GEORGE:          They should have more seats.


GEORGE:          Shouldn’t they?


GEORGE:          Don’t you think?

MARTIN:          You’re wrong.

GEORGE:          Wrong? Where would you put those people over there, see – those three, waiting at the desk? And that ladies pregnant.  She can’t stand around waiting. What’s “wrong” with a few more chairs…?

GEORGE:          Maybe bring your own seat?... I have an old wheelchair somewhere that could…

MARTIN:          … You’re wrong. About me having years left.

GEORGE:          I’m sorry young man, I don’t quite see.

MARTIN:          Stop calling me “young man”…please…I’m not young….and possibly not a man…

GEORGE:          Very well. If you say so you...


MARTIN:          …and I don’t have years left to live.

GEORGE:          Oh, you don’t know that! Look at me! I’m 81, you know!

MARTIN:          I’m fucking dying!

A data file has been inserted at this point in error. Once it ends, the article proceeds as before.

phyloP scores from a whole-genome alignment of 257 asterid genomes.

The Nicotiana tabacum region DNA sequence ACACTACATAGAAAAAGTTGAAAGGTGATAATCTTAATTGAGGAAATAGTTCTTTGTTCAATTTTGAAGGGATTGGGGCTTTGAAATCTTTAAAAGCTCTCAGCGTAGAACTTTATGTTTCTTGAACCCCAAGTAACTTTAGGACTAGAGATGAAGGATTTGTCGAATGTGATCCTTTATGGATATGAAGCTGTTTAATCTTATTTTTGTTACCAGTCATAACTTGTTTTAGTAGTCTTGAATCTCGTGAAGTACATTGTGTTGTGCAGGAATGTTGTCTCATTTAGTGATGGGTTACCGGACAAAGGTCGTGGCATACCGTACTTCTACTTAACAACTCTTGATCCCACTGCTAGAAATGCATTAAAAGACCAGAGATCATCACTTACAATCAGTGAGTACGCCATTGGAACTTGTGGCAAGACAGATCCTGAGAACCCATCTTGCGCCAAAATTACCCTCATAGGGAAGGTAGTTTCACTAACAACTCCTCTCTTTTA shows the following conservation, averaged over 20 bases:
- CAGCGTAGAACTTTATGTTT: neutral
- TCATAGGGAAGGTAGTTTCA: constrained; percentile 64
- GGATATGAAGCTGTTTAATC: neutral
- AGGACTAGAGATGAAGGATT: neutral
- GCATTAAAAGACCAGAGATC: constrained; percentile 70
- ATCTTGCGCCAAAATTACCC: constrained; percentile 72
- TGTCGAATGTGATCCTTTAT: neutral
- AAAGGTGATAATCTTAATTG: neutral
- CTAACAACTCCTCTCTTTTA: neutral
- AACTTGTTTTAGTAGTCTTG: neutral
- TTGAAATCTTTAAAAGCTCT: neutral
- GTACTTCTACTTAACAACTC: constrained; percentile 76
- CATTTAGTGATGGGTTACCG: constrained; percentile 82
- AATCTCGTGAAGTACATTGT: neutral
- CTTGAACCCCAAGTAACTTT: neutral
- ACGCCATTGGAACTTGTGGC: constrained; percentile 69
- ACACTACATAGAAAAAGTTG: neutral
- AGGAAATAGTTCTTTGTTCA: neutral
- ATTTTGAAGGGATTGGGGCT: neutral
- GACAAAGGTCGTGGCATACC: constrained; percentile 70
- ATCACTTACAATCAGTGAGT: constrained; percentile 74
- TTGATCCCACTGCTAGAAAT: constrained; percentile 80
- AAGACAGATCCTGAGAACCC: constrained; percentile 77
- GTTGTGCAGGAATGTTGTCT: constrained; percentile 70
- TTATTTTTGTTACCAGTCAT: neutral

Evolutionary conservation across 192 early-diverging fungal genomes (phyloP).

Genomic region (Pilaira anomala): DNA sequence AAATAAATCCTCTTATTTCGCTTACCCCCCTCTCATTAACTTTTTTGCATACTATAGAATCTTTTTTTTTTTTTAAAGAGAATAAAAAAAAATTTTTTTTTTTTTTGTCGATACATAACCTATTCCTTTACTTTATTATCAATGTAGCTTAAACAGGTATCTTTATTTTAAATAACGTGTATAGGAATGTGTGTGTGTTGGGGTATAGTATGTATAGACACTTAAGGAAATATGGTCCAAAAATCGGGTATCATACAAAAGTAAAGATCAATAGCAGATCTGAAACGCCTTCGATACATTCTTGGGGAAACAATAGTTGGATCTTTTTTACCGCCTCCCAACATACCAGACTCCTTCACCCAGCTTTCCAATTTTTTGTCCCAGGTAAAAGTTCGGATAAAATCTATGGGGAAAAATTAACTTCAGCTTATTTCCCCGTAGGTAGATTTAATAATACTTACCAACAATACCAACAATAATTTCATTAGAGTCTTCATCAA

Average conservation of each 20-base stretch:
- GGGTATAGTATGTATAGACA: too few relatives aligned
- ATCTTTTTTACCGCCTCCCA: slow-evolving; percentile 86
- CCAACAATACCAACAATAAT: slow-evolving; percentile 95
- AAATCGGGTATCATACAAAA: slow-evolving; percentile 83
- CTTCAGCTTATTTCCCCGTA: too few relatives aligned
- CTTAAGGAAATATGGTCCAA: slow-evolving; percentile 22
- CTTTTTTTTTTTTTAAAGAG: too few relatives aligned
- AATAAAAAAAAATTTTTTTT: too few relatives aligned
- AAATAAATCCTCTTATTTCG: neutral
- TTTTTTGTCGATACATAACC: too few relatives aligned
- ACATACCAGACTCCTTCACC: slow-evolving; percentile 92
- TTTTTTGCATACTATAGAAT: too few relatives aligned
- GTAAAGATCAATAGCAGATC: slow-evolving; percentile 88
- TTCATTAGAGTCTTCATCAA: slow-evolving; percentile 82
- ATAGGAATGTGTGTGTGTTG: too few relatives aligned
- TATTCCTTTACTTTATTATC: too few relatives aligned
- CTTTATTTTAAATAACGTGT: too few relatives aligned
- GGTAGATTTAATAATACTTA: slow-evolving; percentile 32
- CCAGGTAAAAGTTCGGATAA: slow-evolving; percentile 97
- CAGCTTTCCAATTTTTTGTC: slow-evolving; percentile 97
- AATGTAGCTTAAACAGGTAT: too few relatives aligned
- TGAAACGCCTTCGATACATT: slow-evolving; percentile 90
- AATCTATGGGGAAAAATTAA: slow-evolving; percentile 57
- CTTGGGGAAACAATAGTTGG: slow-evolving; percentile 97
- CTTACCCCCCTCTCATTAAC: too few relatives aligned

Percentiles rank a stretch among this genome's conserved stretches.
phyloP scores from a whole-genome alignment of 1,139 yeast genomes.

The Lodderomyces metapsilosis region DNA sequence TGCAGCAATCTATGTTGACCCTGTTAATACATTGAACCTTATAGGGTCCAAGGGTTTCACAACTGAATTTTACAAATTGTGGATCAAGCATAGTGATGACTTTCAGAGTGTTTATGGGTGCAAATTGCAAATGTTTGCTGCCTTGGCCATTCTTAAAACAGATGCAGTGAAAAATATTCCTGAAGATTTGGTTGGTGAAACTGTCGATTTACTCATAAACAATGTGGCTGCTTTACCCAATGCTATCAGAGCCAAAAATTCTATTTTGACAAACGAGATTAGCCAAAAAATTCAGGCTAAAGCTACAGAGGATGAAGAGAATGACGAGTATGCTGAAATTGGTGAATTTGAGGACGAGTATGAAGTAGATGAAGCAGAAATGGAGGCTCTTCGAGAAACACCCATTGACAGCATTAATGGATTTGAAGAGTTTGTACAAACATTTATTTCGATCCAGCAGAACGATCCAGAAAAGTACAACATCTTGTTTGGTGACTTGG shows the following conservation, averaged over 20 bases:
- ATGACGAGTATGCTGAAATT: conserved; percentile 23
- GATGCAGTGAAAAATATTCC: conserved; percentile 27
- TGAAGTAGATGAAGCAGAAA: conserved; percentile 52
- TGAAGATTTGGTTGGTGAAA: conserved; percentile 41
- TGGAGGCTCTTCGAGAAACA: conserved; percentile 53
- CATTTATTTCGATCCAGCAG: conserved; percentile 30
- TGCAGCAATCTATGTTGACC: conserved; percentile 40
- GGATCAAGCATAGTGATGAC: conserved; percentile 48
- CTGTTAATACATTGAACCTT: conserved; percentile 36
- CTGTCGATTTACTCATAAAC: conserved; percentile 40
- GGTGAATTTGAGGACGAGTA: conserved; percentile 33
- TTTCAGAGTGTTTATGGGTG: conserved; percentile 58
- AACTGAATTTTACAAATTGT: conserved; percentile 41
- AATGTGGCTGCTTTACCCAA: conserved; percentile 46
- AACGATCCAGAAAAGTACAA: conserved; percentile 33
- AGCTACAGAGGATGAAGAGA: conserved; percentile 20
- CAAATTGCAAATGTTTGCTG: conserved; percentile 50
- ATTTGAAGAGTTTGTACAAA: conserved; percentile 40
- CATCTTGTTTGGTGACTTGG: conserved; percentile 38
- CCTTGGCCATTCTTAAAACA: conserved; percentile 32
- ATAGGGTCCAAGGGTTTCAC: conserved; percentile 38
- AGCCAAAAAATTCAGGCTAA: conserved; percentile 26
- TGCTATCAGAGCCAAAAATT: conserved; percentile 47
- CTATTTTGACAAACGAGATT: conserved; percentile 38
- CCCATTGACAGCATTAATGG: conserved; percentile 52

GEORGE:          Well! There’s no need to be like that! Swearing!


GEORGE:          I’m sorry.

MARTIN:          Why would you be sorry?

GEORGE:          Well, it’s what you say isn’t it?

GEORGE:          … to someone who’s DYING?

MARTIN:          Tell all these nosey parkers, eh? Thanks!


GEORGE:          Are you certain?

MARTIN:          About what?

GEORGE:          That you are dying.

MARTIN:          What fucking business is it of yours, eh?


GEORGE:          I was just enquiring.

MARTIN:          Right!


MARTIN:          … It’s a lump.

GEORGE:          A lump? What’s a lump?

MARTIN:          A lump. You know…a lump…on my bollocks.

GEORGE:          I see.


GEORGE:          Which one?

MARTIN:          Wh…?

GEORGE:          Right or left?

MARTIN:          They’re going to chop my balls off! What goddam difference is right or left?


MARTIN:          …I’ll be re-gendered or whatever you call it...  Probably end up with a high pitch voice… whine on like my ex…

MARTIN:          …grow a pair of tits, perhaps…

MARTIN:          (sighs)…before the big C eats me up from the inside - like a maggot. 


MARTIN:          Oh God, fuck...shit…

GEORGE:          I see.


GEORGE:          So you don’t actually have a prognosis yet?

MARTIN:          What?

GEORGE:          Has a doctor confirmed that you have CANCER?


MARTIN:          No, but… I’ve definitely got cancer – I can feel it in my ball sack …